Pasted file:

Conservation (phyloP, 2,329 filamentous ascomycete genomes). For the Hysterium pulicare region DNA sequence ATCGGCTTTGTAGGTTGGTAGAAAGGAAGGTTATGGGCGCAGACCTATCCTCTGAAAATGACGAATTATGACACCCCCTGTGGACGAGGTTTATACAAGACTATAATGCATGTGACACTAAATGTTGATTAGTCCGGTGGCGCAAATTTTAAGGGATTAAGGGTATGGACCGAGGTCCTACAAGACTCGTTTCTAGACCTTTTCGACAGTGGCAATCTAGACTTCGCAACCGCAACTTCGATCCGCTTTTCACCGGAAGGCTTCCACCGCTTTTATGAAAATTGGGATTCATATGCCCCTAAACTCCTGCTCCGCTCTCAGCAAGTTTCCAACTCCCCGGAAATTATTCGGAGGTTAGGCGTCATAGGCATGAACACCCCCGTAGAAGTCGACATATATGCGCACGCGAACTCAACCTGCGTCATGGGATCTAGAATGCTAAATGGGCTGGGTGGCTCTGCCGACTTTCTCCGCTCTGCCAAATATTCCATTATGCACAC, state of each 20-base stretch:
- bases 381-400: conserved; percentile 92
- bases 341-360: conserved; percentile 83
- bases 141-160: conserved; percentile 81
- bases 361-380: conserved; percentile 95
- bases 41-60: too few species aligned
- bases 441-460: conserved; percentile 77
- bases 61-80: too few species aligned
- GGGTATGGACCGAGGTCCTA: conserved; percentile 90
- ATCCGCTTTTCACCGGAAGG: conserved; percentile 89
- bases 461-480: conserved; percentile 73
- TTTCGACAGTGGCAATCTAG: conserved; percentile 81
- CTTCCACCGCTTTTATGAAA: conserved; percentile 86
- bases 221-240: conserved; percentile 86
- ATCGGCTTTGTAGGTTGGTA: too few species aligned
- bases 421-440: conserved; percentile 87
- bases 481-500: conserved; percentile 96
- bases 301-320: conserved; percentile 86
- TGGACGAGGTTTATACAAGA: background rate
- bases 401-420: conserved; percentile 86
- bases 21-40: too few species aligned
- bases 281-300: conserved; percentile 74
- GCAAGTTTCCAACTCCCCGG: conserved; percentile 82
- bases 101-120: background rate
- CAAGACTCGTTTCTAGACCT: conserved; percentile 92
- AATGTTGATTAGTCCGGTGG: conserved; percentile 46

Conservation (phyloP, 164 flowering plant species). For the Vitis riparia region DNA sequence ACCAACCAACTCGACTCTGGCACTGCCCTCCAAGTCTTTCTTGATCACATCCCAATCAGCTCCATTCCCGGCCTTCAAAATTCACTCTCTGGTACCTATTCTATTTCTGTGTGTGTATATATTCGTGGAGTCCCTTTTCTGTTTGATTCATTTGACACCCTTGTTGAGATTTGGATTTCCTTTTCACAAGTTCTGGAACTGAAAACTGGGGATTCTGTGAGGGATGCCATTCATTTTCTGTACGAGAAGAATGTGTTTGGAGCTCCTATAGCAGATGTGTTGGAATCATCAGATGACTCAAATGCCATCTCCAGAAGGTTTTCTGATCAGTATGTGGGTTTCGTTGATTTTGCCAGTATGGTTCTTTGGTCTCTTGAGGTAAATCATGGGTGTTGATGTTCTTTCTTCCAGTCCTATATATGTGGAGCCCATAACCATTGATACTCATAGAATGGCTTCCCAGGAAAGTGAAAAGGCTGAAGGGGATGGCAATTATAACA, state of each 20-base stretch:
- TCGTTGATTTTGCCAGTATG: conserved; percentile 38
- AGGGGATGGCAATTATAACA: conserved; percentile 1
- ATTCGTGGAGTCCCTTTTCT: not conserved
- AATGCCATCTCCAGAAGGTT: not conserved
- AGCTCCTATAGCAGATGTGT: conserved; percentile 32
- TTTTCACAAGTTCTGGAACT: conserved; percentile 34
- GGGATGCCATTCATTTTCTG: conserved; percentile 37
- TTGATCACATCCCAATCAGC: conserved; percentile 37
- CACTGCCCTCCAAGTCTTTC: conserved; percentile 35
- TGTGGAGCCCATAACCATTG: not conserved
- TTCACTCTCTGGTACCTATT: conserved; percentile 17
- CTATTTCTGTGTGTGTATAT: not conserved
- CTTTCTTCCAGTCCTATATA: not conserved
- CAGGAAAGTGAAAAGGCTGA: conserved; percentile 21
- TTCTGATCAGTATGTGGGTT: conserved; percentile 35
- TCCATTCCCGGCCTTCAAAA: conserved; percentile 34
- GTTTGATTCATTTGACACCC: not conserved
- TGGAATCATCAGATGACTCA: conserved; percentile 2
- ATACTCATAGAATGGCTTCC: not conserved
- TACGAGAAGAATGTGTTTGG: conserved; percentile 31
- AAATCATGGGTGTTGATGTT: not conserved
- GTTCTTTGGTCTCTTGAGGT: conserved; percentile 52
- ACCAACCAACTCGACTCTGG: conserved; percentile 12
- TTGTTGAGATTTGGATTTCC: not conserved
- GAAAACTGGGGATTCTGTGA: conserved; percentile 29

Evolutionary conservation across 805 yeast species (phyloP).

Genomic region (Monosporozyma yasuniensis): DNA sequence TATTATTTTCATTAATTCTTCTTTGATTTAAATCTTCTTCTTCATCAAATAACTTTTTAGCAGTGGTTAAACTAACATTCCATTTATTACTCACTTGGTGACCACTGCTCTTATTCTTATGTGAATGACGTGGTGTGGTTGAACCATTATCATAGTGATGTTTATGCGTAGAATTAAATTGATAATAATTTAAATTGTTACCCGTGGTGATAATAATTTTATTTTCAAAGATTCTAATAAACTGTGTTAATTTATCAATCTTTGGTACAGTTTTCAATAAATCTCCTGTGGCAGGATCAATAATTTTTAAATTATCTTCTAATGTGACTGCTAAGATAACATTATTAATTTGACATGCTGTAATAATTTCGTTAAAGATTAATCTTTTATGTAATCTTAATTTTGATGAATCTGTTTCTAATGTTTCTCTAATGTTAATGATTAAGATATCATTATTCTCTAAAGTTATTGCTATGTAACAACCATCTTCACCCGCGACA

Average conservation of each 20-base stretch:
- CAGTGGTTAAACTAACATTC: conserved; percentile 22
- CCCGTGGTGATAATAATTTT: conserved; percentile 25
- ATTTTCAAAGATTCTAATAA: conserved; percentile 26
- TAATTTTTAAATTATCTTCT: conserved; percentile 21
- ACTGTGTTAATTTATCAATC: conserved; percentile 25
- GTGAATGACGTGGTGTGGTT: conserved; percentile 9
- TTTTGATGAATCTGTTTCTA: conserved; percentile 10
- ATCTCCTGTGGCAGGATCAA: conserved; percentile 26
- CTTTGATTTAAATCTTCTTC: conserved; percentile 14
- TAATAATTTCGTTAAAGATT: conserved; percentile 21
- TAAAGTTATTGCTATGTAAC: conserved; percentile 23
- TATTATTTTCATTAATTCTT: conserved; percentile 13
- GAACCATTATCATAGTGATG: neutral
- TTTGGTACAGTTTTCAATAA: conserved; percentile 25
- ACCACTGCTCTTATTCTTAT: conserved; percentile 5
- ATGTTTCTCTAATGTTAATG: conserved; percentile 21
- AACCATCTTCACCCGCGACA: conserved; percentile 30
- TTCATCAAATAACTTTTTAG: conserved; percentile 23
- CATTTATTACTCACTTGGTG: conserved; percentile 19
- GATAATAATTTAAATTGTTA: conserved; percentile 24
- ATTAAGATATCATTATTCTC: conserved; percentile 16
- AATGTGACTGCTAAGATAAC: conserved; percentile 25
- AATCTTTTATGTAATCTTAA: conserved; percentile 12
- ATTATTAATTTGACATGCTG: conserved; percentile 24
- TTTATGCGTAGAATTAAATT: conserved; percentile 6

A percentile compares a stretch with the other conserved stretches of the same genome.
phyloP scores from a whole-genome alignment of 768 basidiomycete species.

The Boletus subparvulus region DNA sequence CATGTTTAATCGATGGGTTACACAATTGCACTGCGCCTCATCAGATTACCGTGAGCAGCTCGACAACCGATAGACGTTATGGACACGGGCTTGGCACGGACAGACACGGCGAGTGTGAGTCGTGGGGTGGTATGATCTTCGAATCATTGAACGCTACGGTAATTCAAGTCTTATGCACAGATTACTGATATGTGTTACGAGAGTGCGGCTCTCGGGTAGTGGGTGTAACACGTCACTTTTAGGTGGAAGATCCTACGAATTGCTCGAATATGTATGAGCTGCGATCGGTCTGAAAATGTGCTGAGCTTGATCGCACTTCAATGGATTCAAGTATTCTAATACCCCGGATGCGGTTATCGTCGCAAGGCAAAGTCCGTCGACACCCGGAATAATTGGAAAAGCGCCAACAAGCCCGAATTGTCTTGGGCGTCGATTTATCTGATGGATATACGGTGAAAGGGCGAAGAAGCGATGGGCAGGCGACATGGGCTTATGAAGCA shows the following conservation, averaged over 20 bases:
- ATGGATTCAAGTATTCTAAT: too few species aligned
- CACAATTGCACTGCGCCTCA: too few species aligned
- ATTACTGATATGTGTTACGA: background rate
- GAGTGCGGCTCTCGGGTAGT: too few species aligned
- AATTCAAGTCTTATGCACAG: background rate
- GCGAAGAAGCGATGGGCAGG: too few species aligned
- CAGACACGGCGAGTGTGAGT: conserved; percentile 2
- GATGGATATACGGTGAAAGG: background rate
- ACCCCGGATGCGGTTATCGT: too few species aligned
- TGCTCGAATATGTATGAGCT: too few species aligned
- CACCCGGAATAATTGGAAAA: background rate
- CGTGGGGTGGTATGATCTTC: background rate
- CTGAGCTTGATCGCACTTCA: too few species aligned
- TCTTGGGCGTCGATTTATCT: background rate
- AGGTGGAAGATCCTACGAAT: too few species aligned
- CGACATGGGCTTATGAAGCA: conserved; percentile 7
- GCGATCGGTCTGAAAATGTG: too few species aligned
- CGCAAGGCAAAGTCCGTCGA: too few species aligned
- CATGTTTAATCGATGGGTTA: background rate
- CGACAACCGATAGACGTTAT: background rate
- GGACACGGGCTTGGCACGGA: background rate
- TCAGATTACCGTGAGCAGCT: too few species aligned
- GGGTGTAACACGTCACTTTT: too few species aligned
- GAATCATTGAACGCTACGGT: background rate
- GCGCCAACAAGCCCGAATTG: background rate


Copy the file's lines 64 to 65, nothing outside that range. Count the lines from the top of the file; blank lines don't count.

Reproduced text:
- CTTTGATTTAAATCTTCTTC: conserved; percentile 14
- TAATAATTTCGTTAAAGATT: conserved; percentile 21